from:  R Sachi
Posted on: May 13, 2012 at 21:33 IST

May there is a episode on this topic also but it is certainly a worthy cause. I hope there is one on showing how senseless people can be when it comes to damaging public property for political causes. There should be an episode on the business of paying a small amount of money + liquor to people to participate in rallies and violence afterwards.

from:  Rakesh
Posted on: May 13, 2012 at 20:37 IST

I have to admit that during my childhood, I have taken the domestic help for granted and those days when they are absent makes me furious (yes, because I have to do her job during those days!). But now as I grew up, I could understand the hardships they experience in their lives. Especially when those little children of domestic help are also forced to work with their moms. My heart feels heavy when I see them doing jobs along with their moms. By highlighting the plight of these domestic helps through such popular Amir Khan's programs might bring in a change in attitude among people.

from:  Vidhya Sriram
Posted on: May 13, 2012 at 17:45 IST

great article...we all should change our attitude towards maids..stop violating human rights.

from:  mohit
Posted on: May 13, 2012 at 17:36 IST

It is high time, India needs to protect these peoples work as domestic help all over India,all the 365 days without a break and paid a very small sum as wages.Though India have minimum wages act for a long time, it was not enforced vigorously and never in the domestic sector.Children are used as domestic help and child abuse is quite common even with educated people.As mentioned in the article,peoples attitude should change first even the law is introduced in the near future. Hope the government brings these regulations quickly and enforce them strictly.

from:  Ravi
Posted on: May 13, 2012 at 16:31 IST

You have been our Aamir and more for so long, Kalpana! Thank you and hope you continue to be so! :)

from:  Aditya Changavalli
Posted on: May 13, 2012 at 15:14 IST

Good idea to air this topic on tv and raise the consciousness of the middle and upper classes to the hard life, if not downright exploitation of the domestic worker. of late, inflation has hit them hard, probably harder that their employers, as they have no discretionary income, or margin to fall upon.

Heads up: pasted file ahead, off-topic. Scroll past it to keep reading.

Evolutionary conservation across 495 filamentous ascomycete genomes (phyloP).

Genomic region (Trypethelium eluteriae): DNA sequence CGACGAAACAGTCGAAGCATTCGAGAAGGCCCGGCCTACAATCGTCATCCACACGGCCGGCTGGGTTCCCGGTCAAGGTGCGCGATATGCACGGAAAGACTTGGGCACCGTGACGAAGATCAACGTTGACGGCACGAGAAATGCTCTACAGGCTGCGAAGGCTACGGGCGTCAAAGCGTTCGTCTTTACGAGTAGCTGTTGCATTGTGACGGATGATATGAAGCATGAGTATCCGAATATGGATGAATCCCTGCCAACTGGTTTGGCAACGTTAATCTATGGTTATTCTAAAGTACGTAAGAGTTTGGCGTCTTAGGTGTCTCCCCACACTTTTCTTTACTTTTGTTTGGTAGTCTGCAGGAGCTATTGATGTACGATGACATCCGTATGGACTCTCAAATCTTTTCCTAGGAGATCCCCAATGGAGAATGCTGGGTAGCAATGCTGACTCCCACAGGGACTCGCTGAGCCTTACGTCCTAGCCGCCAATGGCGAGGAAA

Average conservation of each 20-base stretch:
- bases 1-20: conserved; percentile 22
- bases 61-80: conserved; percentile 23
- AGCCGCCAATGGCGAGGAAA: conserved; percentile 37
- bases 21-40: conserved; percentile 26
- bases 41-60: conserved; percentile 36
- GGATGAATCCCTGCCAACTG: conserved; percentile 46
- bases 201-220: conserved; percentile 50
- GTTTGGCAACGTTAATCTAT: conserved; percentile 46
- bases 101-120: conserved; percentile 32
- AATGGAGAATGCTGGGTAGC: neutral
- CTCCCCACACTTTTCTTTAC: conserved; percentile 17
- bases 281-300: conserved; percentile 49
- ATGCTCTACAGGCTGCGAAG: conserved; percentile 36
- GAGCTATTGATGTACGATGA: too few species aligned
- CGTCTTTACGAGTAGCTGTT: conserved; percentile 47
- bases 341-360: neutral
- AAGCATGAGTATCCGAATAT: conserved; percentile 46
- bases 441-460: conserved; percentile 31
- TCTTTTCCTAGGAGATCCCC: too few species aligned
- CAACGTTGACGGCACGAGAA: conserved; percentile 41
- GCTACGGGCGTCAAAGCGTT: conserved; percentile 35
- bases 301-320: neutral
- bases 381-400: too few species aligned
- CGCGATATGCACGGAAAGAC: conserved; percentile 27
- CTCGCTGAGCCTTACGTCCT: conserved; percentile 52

I would go farther than Kalpana Sharma in calling for upward revisions of the minimum wages according to the inflation surges, just as the pay commission does for the government employees. Also, while she has cited the national average minimum wage, the urban and especially the metro level is far higher. In Bangalore, it has been Rs. 194/- for quite some time and actually needs to be raised.
padmini

from:  padmini
Posted on: May 13, 2012 at 14:06 IST

I would like to say that this article is a sign of great hope for
Indians... in times to come.
Thank you

from:  Tony
Posted on: May 13, 2012 at 12:51 IST

Totally agree with this...I have been living in the US for the past 12 years -It is amazing to see the shift in my own attitude towards any kind of handyman/ help. When I was growing up in India though I felt that the domestic help was not getting the right treatment, I could do little - every other domestic help was treated the same way . Now when I go back I cannot tolerate unfair treatments and voice my opinion more - but again of no use because I come back to US after vacations.
It is important that children do not grow up thinking something so unjustified is totally normal just because they have not seen rest of the world.

from:  Subha
Posted on: May 13, 2012 at 01:28 IST

Indian people use to having servants dont even get up and get water for themselves.

from:  satyam
Posted on: May 12, 2012 at 23:42 IST